There are many things in life that can cause sensory overloads for autistic people and a fair number of them get stereotyped in the media - being touched, loud noises, nasty smells, flashing lights.
But there are so many others that don't get talked about as much - patterned carpets, perfumes & aftershave, background hums.
The one I'm interested in today however is one I really struggle with as a working female.
I'm not sure if it's the female part or the employee part that adds to the strain on my mask with this particular trigger, it could be a combination of both quite easily.
I'm talking about other people's outfits.
Yes, the thing that if you tell someone it's distressing you it's likely to cause all sorts of problems!!
Telling someone that youre near meltdown because of some drilling outside or too much information coming visually from busy displays is reaching a point of social acceptability.
Telling someone their dress is giving you a migraine-level headache is not so acceptable!
And yet I find more and more that that is a huge source of discomfort to me regularly.
Stripes, spots, animal prints, clashing colours, 'unfinished' clothing . . . The list is essentially a guide to "current fashion"!!
If I encounter someone with what I consider to be vile colours on (mustard, lime green etc) I will feel queasy and off-balance for a short while. If I encounter someone with those colours in an pattern or random design it will be ten times as bad!
Trying to work or concentrate when people around you are dressed in outfits that visually make your stomach turn is incredibly hard, I've really struggled at times to cope when having to be in the same space as someone dressed in "non-matching" colours or clashing styles.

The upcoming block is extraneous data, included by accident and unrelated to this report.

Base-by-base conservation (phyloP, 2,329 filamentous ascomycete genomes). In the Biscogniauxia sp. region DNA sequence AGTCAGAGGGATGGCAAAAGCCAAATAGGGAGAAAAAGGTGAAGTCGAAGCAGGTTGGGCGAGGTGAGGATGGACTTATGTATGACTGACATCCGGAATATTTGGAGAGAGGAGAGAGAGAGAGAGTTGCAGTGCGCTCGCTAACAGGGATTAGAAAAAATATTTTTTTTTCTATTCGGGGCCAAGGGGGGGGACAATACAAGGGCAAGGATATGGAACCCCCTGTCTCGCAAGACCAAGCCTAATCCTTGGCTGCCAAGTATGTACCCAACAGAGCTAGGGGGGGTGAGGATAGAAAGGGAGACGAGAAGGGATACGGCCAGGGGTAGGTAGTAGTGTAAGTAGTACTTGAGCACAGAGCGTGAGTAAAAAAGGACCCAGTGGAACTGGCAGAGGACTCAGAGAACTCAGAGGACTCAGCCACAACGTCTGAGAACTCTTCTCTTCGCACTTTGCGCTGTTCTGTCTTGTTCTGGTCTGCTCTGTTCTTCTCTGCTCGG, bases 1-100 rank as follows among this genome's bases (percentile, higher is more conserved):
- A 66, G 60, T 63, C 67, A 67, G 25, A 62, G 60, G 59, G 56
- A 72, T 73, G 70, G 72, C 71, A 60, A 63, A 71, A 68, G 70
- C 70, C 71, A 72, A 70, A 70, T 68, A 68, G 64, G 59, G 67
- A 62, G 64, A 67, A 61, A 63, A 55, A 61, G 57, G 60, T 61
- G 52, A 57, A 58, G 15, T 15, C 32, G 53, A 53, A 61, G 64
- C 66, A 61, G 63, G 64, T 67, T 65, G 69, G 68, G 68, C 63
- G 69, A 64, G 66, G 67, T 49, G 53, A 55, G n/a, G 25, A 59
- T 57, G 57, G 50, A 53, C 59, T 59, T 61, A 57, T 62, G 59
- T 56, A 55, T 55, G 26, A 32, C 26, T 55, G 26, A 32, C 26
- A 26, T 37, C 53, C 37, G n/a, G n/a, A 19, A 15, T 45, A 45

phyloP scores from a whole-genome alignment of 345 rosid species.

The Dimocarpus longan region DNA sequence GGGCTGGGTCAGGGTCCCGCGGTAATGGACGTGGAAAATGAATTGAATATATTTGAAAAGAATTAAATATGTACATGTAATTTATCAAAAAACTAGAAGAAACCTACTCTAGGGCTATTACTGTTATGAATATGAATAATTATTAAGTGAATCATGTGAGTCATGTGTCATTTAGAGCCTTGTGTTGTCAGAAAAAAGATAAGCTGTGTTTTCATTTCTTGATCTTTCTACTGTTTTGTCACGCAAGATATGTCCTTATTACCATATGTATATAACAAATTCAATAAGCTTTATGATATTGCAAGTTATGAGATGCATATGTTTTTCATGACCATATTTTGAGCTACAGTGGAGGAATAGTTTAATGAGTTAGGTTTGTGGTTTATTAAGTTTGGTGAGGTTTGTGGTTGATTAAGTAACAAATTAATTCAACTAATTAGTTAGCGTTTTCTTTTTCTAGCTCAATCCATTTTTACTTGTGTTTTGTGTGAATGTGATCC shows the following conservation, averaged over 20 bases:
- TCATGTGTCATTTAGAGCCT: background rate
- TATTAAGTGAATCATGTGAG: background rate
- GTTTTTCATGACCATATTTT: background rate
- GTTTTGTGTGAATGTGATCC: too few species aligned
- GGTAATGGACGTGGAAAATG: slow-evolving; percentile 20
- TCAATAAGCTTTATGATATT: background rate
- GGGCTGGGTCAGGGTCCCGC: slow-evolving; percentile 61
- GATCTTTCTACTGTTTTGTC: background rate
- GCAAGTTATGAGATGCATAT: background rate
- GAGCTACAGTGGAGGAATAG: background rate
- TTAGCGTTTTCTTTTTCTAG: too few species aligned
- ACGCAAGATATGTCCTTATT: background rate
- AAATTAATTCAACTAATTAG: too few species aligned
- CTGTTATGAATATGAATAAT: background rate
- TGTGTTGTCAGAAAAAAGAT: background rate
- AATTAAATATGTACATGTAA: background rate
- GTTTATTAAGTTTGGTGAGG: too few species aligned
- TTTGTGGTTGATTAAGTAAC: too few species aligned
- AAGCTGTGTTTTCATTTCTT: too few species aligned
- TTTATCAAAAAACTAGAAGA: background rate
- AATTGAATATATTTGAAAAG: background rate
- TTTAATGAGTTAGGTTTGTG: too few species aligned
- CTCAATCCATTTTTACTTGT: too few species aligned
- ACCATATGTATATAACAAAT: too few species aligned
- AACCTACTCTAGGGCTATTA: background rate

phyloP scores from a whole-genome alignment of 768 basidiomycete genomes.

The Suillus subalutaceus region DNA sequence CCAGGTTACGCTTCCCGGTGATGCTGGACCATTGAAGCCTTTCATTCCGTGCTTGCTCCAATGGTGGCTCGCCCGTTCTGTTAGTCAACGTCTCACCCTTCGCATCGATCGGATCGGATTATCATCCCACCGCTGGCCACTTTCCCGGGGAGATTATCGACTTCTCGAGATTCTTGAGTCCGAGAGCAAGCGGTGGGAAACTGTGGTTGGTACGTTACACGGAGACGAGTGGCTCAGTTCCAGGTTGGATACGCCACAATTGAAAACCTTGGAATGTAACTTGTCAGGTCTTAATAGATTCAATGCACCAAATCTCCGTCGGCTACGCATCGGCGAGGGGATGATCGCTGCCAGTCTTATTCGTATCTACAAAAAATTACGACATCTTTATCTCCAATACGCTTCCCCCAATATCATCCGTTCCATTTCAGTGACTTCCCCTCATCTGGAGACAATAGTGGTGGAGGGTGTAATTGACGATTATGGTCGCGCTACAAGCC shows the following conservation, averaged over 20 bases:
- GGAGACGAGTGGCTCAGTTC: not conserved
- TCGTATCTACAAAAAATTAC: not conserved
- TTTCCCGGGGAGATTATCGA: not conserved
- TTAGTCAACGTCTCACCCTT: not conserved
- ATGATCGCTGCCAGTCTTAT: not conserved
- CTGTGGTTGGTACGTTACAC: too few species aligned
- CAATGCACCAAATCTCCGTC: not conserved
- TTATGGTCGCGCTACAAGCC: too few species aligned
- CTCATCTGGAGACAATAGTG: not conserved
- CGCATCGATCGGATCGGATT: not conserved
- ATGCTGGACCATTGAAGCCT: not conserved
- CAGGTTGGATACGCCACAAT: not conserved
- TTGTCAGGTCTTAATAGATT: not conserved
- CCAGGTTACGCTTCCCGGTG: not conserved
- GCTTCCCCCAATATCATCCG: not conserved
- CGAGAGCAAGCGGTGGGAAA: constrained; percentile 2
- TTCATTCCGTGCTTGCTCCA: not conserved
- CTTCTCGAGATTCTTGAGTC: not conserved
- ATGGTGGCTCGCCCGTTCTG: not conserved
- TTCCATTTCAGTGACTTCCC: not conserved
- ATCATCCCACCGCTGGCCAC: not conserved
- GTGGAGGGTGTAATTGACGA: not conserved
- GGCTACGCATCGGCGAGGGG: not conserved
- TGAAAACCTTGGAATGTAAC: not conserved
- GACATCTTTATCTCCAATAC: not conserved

I try very hard not to judge people when it comes to fashion choices and in fact my best friend is one of those people who will wear whatever she feels like - grey tights, brown boots, green skirt and black top has been an outfit I've seen her in many times and I've chosen (out of my love and respect for her) to 'ride' the wave of mild distress I get (particularly when her hair is dyed red and she wears lots of multi-coloured jewellery!) when I see her. The outfits always look so good on her and yet the back of my brain itches at me the whole time telling me that "Brown and grey don't go together" and "boots and a vest top, is it winter below the waist and summer above?!"
And this is why it's such a hard and not-talked about concept. It's so easy to offend people when talking about clothes and outfit choices. Unless it's a uniform, that person has chosen to put those items together that day and so to mention them in any way that isn't a compliment is to insult their decision.
Which is why I try to stick to not saying anything!